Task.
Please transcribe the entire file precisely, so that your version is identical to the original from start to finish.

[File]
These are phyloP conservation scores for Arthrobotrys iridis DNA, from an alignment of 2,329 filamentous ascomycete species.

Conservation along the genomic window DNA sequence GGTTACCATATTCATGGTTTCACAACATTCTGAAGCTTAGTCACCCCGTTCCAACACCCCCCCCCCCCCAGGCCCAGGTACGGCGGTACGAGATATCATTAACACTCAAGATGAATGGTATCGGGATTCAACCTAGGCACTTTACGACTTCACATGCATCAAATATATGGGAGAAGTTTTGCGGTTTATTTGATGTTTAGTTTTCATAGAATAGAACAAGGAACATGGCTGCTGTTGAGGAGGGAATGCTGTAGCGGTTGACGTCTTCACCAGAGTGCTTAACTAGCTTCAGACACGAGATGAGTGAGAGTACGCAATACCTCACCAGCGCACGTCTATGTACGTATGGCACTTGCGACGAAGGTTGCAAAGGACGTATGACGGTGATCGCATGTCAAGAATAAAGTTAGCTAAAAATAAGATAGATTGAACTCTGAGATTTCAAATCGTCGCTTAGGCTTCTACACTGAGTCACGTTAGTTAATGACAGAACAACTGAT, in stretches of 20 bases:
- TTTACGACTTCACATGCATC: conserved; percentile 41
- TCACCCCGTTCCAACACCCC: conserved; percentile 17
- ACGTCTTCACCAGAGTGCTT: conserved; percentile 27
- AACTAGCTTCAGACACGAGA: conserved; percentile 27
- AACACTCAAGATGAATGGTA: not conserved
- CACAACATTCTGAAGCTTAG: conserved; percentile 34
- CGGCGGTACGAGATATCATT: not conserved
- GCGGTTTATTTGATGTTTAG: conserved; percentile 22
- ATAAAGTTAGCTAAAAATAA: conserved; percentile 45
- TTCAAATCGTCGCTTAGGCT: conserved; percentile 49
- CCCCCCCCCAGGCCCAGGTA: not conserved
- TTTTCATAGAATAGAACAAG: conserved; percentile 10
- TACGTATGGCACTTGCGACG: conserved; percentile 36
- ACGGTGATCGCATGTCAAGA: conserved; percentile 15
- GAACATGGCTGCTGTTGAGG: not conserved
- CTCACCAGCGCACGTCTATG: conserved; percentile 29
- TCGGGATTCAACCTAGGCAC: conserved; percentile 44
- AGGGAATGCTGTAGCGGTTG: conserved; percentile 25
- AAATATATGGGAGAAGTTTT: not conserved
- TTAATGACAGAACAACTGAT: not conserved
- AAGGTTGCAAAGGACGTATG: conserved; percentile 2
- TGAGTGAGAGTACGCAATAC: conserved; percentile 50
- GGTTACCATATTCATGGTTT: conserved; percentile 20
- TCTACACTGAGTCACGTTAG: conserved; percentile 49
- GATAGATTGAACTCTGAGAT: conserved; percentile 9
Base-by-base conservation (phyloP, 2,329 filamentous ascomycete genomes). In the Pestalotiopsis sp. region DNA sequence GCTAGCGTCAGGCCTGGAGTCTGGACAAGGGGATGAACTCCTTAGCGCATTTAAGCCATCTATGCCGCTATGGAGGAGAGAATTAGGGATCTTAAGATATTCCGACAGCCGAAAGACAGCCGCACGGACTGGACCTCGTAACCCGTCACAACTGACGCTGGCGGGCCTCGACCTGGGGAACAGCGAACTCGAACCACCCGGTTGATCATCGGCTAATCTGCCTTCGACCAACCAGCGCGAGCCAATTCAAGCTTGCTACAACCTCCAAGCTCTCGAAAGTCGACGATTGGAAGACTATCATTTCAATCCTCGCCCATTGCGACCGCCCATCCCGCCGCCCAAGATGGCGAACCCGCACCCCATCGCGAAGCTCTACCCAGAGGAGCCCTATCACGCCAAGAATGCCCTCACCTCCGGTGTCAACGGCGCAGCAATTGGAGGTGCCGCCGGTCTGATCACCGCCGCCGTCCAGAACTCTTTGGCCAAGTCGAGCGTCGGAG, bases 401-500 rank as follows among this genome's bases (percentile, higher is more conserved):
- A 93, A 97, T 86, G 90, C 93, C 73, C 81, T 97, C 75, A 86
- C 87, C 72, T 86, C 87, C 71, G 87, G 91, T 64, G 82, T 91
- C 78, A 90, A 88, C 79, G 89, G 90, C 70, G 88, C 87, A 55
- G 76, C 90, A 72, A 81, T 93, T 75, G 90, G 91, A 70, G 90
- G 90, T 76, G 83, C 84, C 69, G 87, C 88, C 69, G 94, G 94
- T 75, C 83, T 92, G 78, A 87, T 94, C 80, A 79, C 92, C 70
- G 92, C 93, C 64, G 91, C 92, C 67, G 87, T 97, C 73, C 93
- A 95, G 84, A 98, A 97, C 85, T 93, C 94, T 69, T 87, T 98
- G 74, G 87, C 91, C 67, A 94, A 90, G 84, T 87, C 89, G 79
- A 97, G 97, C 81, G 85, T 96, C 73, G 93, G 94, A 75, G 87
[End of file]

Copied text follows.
These are phyloP conservation scores for Arthrobotrys iridis DNA, from an alignment of 2,329 filamentous ascomycete species.

Conservation along the genomic window DNA sequence GGTTACCATATTCATGGTTTCACAACATTCTGAAGCTTAGTCACCCCGTTCCAACACCCCCCCCCCCCCAGGCCCAGGTACGGCGGTACGAGATATCATTAACACTCAAGATGAATGGTATCGGGATTCAACCTAGGCACTTTACGACTTCACATGCATCAAATATATGGGAGAAGTTTTGCGGTTTATTTGATGTTTAGTTTTCATAGAATAGAACAAGGAACATGGCTGCTGTTGAGGAGGGAATGCTGTAGCGGTTGACGTCTTCACCAGAGTGCTTAACTAGCTTCAGACACGAGATGAGTGAGAGTACGCAATACCTCACCAGCGCACGTCTATGTACGTATGGCACTTGCGACGAAGGTTGCAAAGGACGTATGACGGTGATCGCATGTCAAGAATAAAGTTAGCTAAAAATAAGATAGATTGAACTCTGAGATTTCAAATCGTCGCTTAGGCTTCTACACTGAGTCACGTTAGTTAATGACAGAACAACTGAT, in stretches of 20 bases:
- TTTACGACTTCACATGCATC: conserved; percentile 41
- TCACCCCGTTCCAACACCCC: conserved; percentile 17
- ACGTCTTCACCAGAGTGCTT: conserved; percentile 27
- AACTAGCTTCAGACACGAGA: conserved; percentile 27
- AACACTCAAGATGAATGGTA: not conserved
- CACAACATTCTGAAGCTTAG: conserved; percentile 34
- CGGCGGTACGAGATATCATT: not conserved
- GCGGTTTATTTGATGTTTAG: conserved; percentile 22
- ATAAAGTTAGCTAAAAATAA: conserved; percentile 45
- TTCAAATCGTCGCTTAGGCT: conserved; percentile 49
- CCCCCCCCCAGGCCCAGGTA: not conserved
- TTTTCATAGAATAGAACAAG: conserved; percentile 10
- TACGTATGGCACTTGCGACG: conserved; percentile 36
- ACGGTGATCGCATGTCAAGA: conserved; percentile 15
- GAACATGGCTGCTGTTGAGG: not conserved
- CTCACCAGCGCACGTCTATG: conserved; percentile 29
- TCGGGATTCAACCTAGGCAC: conserved; percentile 44
- AGGGAATGCTGTAGCGGTTG: conserved; percentile 25
- AAATATATGGGAGAAGTTTT: not conserved
- TTAATGACAGAACAACTGAT: not conserved
- AAGGTTGCAAAGGACGTATG: conserved; percentile 2
- TGAGTGAGAGTACGCAATAC: conserved; percentile 50
- GGTTACCATATTCATGGTTT: conserved; percentile 20
- TCTACACTGAGTCACGTTAG: conserved; percentile 49
- GATAGATTGAACTCTGAGAT: conserved; percentile 9
Base-by-base conservation (phyloP, 2,329 filamentous ascomycete genomes). In the Pestalotiopsis sp. region DNA sequence GCTAGCGTCAGGCCTGGAGTCTGGACAAGGGGATGAACTCCTTAGCGCATTTAAGCCATCTATGCCGCTATGGAGGAGAGAATTAGGGATCTTAAGATATTCCGACAGCCGAAAGACAGCCGCACGGACTGGACCTCGTAACCCGTCACAACTGACGCTGGCGGGCCTCGACCTGGGGAACAGCGAACTCGAACCACCCGGTTGATCATCGGCTAATCTGCCTTCGACCAACCAGCGCGAGCCAATTCAAGCTTGCTACAACCTCCAAGCTCTCGAAAGTCGACGATTGGAAGACTATCATTTCAATCCTCGCCCATTGCGACCGCCCATCCCGCCGCCCAAGATGGCGAACCCGCACCCCATCGCGAAGCTCTACCCAGAGGAGCCCTATCACGCCAAGAATGCCCTCACCTCCGGTGTCAACGGCGCAGCAATTGGAGGTGCCGCCGGTCTGATCACCGCCGCCGTCCAGAACTCTTTGGCCAAGTCGAGCGTCGGAG, bases 401-500 rank as follows among this genome's bases (percentile, higher is more conserved):
- A 93, A 97, T 86, G 90, C 93, C 73, C 81, T 97, C 75, A 86
- C 87, C 72, T 86, C 87, C 71, G 87, G 91, T 64, G 82, T 91
- C 78, A 90, A 88, C 79, G 89, G 90, C 70, G 88, C 87, A 55
- G 76, C 90, A 72, A 81, T 93, T 75, G 90, G 91, A 70, G 90
- G 90, T 76, G 83, C 84, C 69, G 87, C 88, C 69, G 94, G 94
- T 75, C 83, T 92, G 78, A 87, T 94, C 80, A 79, C 92, C 70
- G 92, C 93, C 64, G 91, C 92, C 67, G 87, T 97, C 73, C 93
- A 95, G 84, A 98, A 97, C 85, T 93, C 94, T 69, T 87, T 98
- G 74, G 87, C 91, C 67, A 94, A 90, G 84, T 87, C 89, G 79
- A 97, G 97, C 81, G 85, T 96, C 73, G 93, G 94, A 75, G 87